The Gallerist and the beautiful Anti-Capitalist

by Julian Lietzmann

“The Gallerist and the Beautiful Anti-Capitalist Pt.1”

Verena Dengler ( *1981, in Vienna) studied fine art with a focus on sculpture in Vienna and London. As an author, she writes about art and pop culture topics for the Frankfurter Allgemeine Zeitung, Monopol and Jungle World, among others. In addition to installation works for galleries and museums, she has designed sets and costumes for theater productions, for example for the Berliner Ensemble (2018, 2021) and Schauspiel Frankfurt (2020). Meanwhile, her work is shown internationally at the Vienna Secession, as well as the Kunsthalle Bern and the New Museum Triennale in New York. In 2017 she won the “Museion Prize”, in 2018 the “STRABAG Art Award” and the “Outstanding Artist Award”. Dengler taught at the Haute école d’art et de design Genève as well as at the University of Applied Arts in Vienna.

“The Gallerist and the beautiful Anti-Capitalist”, Collectors Card Astrid Meyerfeldt


For all of us who prefer to think of our environment in terms of categories, a confrontation with Verena Dengler will certainly be an imposition. Is she a sculptor, a painter, a feminist activist, a critic, or an author, they will ask themselves. Dengler’s answer to that: “yes”. In addition to phenomena of trash and pop culture, the Viennese artist also repeatedly deals with the structures of the art world and its schizophrenic relationship between the market (on the one hand) and subversive aspirations (on the other). The eclectic combination of these positions into new, cross-genre narratives is one of her expertise. The fact that she herself is now a part of the art establishment is reflected in her work as accurately as it is humorously. Contradictions are generally less of a problem for Dengler than a source of her work. The staging of these paradoxes, however, never has the intention of something like “Enlightenment” — there is certainly no moral here. Rather, it is a poetic joy in the formations of our contemporary spirits that motivates and drives Dengler; rarely is a work “completed” in itself, but lives on in the discourse between creator and viewer, whereby even this categorization can be a makeshift and at most transient.

“The Gallerist and the beautiful Anti-Capitalist”, Collectors Card Leon Kahane


Most recently, she demonstrated her special power of observation in the exhibition “Die Galeristin und der schöne Antikapitalist auf der Gothic G’stettn“ (“The Gallerist and the Beautiful Anti-Capitalist at the Gothic fallow”) which took place from July 3 — September 6, 2020 in the rooms of the Vienna Secession. In that institution, which prides itself as the inventor of the White Cube, which once wanted to restore art’s “purity” and ultimately laid one of the foundations for today’s art hype and dizzying auction prices, Dengler arranged a garden landscape that, parallel to various allusions to the Viennese art scene, also refers to the problematic history of the exhibition venue. In addition to the centrally positioned bronze of the “Gardener” (Barbara Urbanic), a limited-edition Bösendorfer grand piano (“Secession Edition”) can be seen, as well as large-format canvases that, provided with slogans (“Carpe fucking Diem”), are reminiscent of the wall tattoos of petit-bourgeois living rooms. An empty bottle of Corona-Extra peeps out of the bark mulch, as if Dengler wanted to tell us: “Relax, we can’t go down this ridiculous”.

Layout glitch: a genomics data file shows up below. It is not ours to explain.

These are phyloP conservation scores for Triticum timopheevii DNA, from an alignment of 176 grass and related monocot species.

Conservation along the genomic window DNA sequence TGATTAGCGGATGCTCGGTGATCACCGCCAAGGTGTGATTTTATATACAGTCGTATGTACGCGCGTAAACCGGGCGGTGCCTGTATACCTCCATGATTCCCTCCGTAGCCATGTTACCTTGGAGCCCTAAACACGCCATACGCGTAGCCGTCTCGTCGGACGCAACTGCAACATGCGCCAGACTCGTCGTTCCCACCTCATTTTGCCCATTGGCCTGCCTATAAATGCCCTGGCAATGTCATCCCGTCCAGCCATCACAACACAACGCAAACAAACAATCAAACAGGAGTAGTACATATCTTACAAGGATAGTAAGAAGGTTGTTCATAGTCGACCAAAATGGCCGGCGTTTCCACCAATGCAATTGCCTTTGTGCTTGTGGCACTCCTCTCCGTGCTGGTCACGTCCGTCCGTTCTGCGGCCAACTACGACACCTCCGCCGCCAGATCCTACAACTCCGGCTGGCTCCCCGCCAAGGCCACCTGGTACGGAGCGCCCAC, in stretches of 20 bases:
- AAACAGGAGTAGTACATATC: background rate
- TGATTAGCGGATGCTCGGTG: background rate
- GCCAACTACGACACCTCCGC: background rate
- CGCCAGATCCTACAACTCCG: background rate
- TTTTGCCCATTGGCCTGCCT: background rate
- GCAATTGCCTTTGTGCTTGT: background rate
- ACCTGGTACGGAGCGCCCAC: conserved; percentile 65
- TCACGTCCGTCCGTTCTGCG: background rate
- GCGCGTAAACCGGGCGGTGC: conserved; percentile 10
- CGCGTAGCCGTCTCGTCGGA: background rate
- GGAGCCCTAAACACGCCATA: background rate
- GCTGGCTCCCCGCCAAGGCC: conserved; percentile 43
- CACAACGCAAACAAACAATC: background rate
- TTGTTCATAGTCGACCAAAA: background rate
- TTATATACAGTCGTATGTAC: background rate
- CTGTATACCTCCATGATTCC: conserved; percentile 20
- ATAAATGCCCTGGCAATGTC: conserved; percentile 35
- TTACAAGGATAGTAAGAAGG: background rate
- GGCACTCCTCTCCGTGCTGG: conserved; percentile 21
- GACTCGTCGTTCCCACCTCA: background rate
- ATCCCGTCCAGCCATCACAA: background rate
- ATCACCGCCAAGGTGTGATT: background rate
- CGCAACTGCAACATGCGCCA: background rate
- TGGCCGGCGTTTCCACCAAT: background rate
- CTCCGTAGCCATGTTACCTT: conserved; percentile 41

Almost parenthetically, the exhibition at the Secession also shows excerpts from Dengler’s video project “Die Galeristin und der schöne Antikapitalist”, which she launched via her Instagram account in early 2020. In this work, she again shows how she humorously and critically engages with the dispositifs of the art world. Together with the actress Astrid Meyerfeldt and the artist Leon Kahane, she fabricates an art milieu love story and uses the attributes of common trash or pulp novels: excessive exaggeration, schmalz, drama and lots of pseudo-philosophy. The tokens available here on portal correspond to the first two episodes of the series, as well as individual trading cards of its cast members. This work also joins the Denglerian discourse on art and the market, and thus becomes a recursive element of their artistic exploration, of course. So let’s celebrate together with Verena Dengler — and as long as the market allows it — a “right life in the wrong one”, to quickly drop a quote by Adorno that has long since found its place in the canon of pop. Have fun!

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An editorial for our artist-first platform, built to tokenize, discover and collect art leveraging the blockchain and Non-Fungible-Tokens